I enjoy reading Tom Clancy novels. I’ve always appreciated the way Clancy’s plots connect disparate micro-events and small trends and pull them into a macro scenario which usually involves an international conflict of some sort.
Some of Clancy’s micro-events are deliberate acts, some are random occurrences, some are unintended consequences of good intentions gone wrong. Always as plots develop, however, these seemingly unrelated events build into a crescendo of unavoidable danger for the book’s heroes to face.
I feel like we could be living a stock market-based version of a Clancy novel right now. As someone who has been investing for a long time, I see a number of disparate influences coming together to create a unique market environment which only comes around about once in a generation.
On the micro-trends side of the plot, we have Zoom calls and football season. Now, if you're saying “Marc, what the heck do video conference calls and football have to do with stocks?” I certainly understand. But hear me out.
First let me say, before March I had never been on a Zoom call; now I’m on five a week. In my opinion, Zoom calls, the term being used as a catch-all phrase for video conferencing, combined with on-going COVID distancing, has created an environment which has made it easier for companies to extend their work-at-home policies far longer than would have been possible even a year ago. Also, from my personal experience during the COVID quarantine, (sorry to all you home workers out there) work-at-home leaves a bit more time in the day for, shall we say, “distraction.”
Yeah, I know, all our home workers are busy at home with emails, conference calls, and client service, but in between these tasks might we assume perhaps a TV is on in the background (on mute of course), and might we also assume the TV could be on one of the stock market channels? Perhaps creating the feeling of productivity as our home worker tracks business news? Maybe.
But what about the football? Isn’t football on the bubble this year because of COVID? It sure is. Which is leaving a gaping hole in the lives of many young male professionals, not necessarily because they miss the games, as much as they miss their fantasy football teams and betting on football on half a dozen smartphone betting apps.
If only there was some way to marry the daily work-at-home free time, desire to spend more time learning about “investing” and the boredom created by the lack of football. If only there was a way to “play” stocks on a smartphone. Enter the Robinhood trading app, bringing a whole new generation of investors into stocks, and the plot starts to come together.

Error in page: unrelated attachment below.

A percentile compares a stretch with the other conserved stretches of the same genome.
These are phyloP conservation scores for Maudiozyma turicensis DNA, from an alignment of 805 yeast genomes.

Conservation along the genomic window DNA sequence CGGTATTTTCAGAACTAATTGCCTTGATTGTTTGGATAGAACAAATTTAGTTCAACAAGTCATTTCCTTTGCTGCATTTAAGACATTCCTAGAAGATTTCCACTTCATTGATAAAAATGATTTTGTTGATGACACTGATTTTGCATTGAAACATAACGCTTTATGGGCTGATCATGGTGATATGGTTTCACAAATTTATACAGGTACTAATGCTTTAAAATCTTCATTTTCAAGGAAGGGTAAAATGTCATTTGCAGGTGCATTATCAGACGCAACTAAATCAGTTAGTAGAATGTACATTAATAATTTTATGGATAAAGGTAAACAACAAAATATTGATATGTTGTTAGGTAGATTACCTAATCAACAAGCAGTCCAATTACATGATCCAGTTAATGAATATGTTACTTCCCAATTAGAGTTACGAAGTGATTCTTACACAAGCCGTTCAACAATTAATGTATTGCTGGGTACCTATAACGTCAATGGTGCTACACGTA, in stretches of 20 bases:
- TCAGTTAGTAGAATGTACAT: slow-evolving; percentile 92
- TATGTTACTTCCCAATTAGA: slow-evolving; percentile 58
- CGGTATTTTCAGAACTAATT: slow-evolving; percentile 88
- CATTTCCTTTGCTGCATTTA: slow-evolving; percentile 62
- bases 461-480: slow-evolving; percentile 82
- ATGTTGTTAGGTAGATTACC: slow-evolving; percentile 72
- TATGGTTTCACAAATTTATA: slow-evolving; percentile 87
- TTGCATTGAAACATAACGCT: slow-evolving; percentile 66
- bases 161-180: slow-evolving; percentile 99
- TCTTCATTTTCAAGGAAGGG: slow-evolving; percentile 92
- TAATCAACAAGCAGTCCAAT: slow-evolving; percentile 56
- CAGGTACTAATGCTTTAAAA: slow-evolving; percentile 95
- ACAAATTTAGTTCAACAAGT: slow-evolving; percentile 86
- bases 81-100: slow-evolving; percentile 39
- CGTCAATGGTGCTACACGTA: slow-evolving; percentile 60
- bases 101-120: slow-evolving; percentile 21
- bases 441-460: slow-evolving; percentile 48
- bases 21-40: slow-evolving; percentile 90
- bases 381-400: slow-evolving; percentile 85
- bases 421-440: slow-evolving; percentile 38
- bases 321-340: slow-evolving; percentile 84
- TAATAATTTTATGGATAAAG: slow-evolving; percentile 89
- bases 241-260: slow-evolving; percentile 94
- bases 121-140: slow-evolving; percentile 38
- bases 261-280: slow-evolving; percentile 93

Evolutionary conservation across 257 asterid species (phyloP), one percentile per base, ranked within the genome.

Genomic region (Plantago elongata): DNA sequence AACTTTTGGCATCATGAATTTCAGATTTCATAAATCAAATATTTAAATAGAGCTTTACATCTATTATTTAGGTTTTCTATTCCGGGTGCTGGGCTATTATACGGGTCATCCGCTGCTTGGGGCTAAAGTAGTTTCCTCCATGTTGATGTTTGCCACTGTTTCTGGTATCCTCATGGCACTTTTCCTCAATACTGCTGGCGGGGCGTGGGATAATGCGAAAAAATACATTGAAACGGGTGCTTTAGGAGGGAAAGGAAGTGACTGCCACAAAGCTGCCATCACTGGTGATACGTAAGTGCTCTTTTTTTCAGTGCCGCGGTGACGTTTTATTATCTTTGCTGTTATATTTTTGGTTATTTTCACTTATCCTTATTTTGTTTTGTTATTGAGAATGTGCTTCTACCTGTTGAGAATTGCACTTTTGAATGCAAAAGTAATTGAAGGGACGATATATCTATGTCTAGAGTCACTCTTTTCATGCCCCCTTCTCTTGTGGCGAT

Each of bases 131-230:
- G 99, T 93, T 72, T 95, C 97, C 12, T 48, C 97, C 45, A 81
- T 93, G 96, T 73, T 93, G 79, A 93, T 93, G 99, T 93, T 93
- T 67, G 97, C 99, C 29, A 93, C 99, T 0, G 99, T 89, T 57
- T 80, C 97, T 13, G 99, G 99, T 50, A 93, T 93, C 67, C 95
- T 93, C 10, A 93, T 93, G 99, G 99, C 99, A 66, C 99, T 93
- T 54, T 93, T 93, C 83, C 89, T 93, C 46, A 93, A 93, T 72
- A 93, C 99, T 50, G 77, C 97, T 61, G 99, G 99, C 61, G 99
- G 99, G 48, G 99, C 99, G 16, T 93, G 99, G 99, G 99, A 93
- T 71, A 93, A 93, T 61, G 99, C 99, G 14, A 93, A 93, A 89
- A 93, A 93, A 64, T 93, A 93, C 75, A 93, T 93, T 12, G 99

So, if our disparate micro trends are Zoom calls and football, what are the macro events serving as the backdrop for this story? Well, COVID of course, and the unprecedented amount of liquidity injected into the economy to stabilize the business cycle and keep unemployment low.
I envision this liquidity, aka new money, comprised of government stimulus and central bank support of the credit markets, as a series of streams, creeks, and rivers flowing toward the financial markets. Almost like rainwater, what starts as unemployment checks, Small Business Association disaster relief, and Paycheck Protection loans ends up as investors with excess cash they can now invest in stocks. Not directly of course, but like a back yard pond, as the reservoirs of cash reserves fill up the flow toward financial assets becomes inevitable.
With the micro, comprised of technology and work style-related behavior changes, and the macro, consisting of government and central bank activity colliding, the stage is set. The result is an exciting, frothy stock market steeped in speculative action.
Now, to be clear, speculation is a distinctly different pursuit from investing. Occasionally, however, about once a generation in my experience, speculation rules the market. During these types of periods the stock market disconnects from the economy to the upside. Eventually either the economy rises to meet the market, or the opposite happens, which ends the cycle. In the meantime, let’s enjoy the developing plot.
Opinions are solely the writer's and are for general information only and are not intended to provide specific advice or recommendations for any individual. Stock investing involves risk, including loss of principal. Marc Ruiz is a wealth advisor and partner with Oak Partners and a registered representative of LPL Financial. Contact Marc at firstname.lastname@example.org. Securities offered through LPL Financial, member FINRA/SIPC.